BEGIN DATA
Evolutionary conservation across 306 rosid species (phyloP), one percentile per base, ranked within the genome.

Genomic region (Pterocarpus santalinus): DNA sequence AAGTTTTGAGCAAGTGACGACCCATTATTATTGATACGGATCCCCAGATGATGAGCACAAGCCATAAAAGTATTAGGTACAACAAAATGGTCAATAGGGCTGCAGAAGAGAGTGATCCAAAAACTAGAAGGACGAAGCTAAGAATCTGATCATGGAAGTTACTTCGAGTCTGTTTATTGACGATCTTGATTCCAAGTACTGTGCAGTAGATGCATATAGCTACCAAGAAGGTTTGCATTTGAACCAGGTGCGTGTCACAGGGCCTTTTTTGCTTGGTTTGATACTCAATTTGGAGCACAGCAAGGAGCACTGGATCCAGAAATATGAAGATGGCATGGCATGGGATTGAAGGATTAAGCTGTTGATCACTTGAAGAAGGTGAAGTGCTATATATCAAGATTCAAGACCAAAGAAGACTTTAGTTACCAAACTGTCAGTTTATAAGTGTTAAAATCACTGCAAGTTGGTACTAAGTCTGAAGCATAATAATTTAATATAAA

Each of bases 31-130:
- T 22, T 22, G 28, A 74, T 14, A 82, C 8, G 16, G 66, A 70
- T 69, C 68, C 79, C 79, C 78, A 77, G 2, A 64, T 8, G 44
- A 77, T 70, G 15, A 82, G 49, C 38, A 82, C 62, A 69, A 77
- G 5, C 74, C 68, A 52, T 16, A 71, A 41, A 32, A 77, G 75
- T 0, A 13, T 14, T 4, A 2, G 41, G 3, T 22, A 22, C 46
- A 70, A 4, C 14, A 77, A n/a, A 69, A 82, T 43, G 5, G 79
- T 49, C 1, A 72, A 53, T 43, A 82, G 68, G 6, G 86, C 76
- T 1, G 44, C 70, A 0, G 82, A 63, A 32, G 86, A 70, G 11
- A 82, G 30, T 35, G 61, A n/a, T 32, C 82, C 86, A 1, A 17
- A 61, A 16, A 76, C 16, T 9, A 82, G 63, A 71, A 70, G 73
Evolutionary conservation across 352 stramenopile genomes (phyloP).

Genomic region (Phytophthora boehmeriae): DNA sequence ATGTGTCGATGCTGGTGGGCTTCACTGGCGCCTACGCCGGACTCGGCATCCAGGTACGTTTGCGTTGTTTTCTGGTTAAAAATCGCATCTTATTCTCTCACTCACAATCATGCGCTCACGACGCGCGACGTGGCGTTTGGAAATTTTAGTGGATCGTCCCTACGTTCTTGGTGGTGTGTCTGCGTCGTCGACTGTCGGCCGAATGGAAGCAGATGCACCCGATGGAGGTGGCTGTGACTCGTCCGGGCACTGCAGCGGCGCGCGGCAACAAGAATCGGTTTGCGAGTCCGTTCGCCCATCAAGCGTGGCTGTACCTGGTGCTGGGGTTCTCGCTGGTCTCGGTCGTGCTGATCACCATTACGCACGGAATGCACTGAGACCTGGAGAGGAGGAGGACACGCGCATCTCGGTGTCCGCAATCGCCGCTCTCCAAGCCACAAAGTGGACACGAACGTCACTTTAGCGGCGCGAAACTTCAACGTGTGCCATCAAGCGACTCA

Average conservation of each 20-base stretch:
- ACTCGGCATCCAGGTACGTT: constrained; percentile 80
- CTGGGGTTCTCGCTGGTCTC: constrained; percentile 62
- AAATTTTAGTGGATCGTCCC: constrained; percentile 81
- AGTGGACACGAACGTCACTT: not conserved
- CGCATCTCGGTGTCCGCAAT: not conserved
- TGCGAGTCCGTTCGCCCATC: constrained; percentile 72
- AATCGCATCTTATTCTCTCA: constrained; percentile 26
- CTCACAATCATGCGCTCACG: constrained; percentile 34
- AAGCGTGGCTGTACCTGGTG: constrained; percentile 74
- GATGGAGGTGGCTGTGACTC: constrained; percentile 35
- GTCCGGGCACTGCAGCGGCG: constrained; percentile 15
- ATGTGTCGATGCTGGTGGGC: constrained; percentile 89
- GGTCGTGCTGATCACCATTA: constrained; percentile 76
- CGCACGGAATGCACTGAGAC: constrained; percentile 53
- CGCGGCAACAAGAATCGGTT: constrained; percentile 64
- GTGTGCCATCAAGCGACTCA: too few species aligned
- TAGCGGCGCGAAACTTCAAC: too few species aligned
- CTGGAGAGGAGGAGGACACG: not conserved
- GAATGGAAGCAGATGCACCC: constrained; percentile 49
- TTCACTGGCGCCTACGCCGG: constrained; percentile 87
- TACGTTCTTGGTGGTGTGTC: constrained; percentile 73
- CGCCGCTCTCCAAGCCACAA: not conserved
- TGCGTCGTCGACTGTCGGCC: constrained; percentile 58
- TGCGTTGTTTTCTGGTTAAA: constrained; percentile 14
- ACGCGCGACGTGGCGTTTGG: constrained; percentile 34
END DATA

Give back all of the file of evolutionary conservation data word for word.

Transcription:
Evolutionary conservation across 306 rosid species (phyloP), one percentile per base, ranked within the genome.

Genomic region (Pterocarpus santalinus): DNA sequence AAGTTTTGAGCAAGTGACGACCCATTATTATTGATACGGATCCCCAGATGATGAGCACAAGCCATAAAAGTATTAGGTACAACAAAATGGTCAATAGGGCTGCAGAAGAGAGTGATCCAAAAACTAGAAGGACGAAGCTAAGAATCTGATCATGGAAGTTACTTCGAGTCTGTTTATTGACGATCTTGATTCCAAGTACTGTGCAGTAGATGCATATAGCTACCAAGAAGGTTTGCATTTGAACCAGGTGCGTGTCACAGGGCCTTTTTTGCTTGGTTTGATACTCAATTTGGAGCACAGCAAGGAGCACTGGATCCAGAAATATGAAGATGGCATGGCATGGGATTGAAGGATTAAGCTGTTGATCACTTGAAGAAGGTGAAGTGCTATATATCAAGATTCAAGACCAAAGAAGACTTTAGTTACCAAACTGTCAGTTTATAAGTGTTAAAATCACTGCAAGTTGGTACTAAGTCTGAAGCATAATAATTTAATATAAA

Each of bases 31-130:
- T 22, T 22, G 28, A 74, T 14, A 82, C 8, G 16, G 66, A 70
- T 69, C 68, C 79, C 79, C 78, A 77, G 2, A 64, T 8, G 44
- A 77, T 70, G 15, A 82, G 49, C 38, A 82, C 62, A 69, A 77
- G 5, C 74, C 68, A 52, T 16, A 71, A 41, A 32, A 77, G 75
- T 0, A 13, T 14, T 4, A 2, G 41, G 3, T 22, A 22, C 46
- A 70, A 4, C 14, A 77, A n/a, A 69, A 82, T 43, G 5, G 79
- T 49, C 1, A 72, A 53, T 43, A 82, G 68, G 6, G 86, C 76
- T 1, G 44, C 70, A 0, G 82, A 63, A 32, G 86, A 70, G 11
- A 82, G 30, T 35, G 61, A n/a, T 32, C 82, C 86, A 1, A 17
- A 61, A 16, A 76, C 16, T 9, A 82, G 63, A 71, A 70, G 73
Evolutionary conservation across 352 stramenopile genomes (phyloP).

Genomic region (Phytophthora boehmeriae): DNA sequence ATGTGTCGATGCTGGTGGGCTTCACTGGCGCCTACGCCGGACTCGGCATCCAGGTACGTTTGCGTTGTTTTCTGGTTAAAAATCGCATCTTATTCTCTCACTCACAATCATGCGCTCACGACGCGCGACGTGGCGTTTGGAAATTTTAGTGGATCGTCCCTACGTTCTTGGTGGTGTGTCTGCGTCGTCGACTGTCGGCCGAATGGAAGCAGATGCACCCGATGGAGGTGGCTGTGACTCGTCCGGGCACTGCAGCGGCGCGCGGCAACAAGAATCGGTTTGCGAGTCCGTTCGCCCATCAAGCGTGGCTGTACCTGGTGCTGGGGTTCTCGCTGGTCTCGGTCGTGCTGATCACCATTACGCACGGAATGCACTGAGACCTGGAGAGGAGGAGGACACGCGCATCTCGGTGTCCGCAATCGCCGCTCTCCAAGCCACAAAGTGGACACGAACGTCACTTTAGCGGCGCGAAACTTCAACGTGTGCCATCAAGCGACTCA

Average conservation of each 20-base stretch:
- ACTCGGCATCCAGGTACGTT: constrained; percentile 80
- CTGGGGTTCTCGCTGGTCTC: constrained; percentile 62
- AAATTTTAGTGGATCGTCCC: constrained; percentile 81
- AGTGGACACGAACGTCACTT: not conserved
- CGCATCTCGGTGTCCGCAAT: not conserved
- TGCGAGTCCGTTCGCCCATC: constrained; percentile 72
- AATCGCATCTTATTCTCTCA: constrained; percentile 26
- CTCACAATCATGCGCTCACG: constrained; percentile 34
- AAGCGTGGCTGTACCTGGTG: constrained; percentile 74
- GATGGAGGTGGCTGTGACTC: constrained; percentile 35
- GTCCGGGCACTGCAGCGGCG: constrained; percentile 15
- ATGTGTCGATGCTGGTGGGC: constrained; percentile 89
- GGTCGTGCTGATCACCATTA: constrained; percentile 76
- CGCACGGAATGCACTGAGAC: constrained; percentile 53
- CGCGGCAACAAGAATCGGTT: constrained; percentile 64
- GTGTGCCATCAAGCGACTCA: too few species aligned
- TAGCGGCGCGAAACTTCAAC: too few species aligned
- CTGGAGAGGAGGAGGACACG: not conserved
- GAATGGAAGCAGATGCACCC: constrained; percentile 49
- TTCACTGGCGCCTACGCCGG: constrained; percentile 87
- TACGTTCTTGGTGGTGTGTC: constrained; percentile 73
- CGCCGCTCTCCAAGCCACAA: not conserved
- TGCGTCGTCGACTGTCGGCC: constrained; percentile 58
- TGCGTTGTTTTCTGGTTAAA: constrained; percentile 14
- ACGCGCGACGTGGCGTTTGG: constrained; percentile 34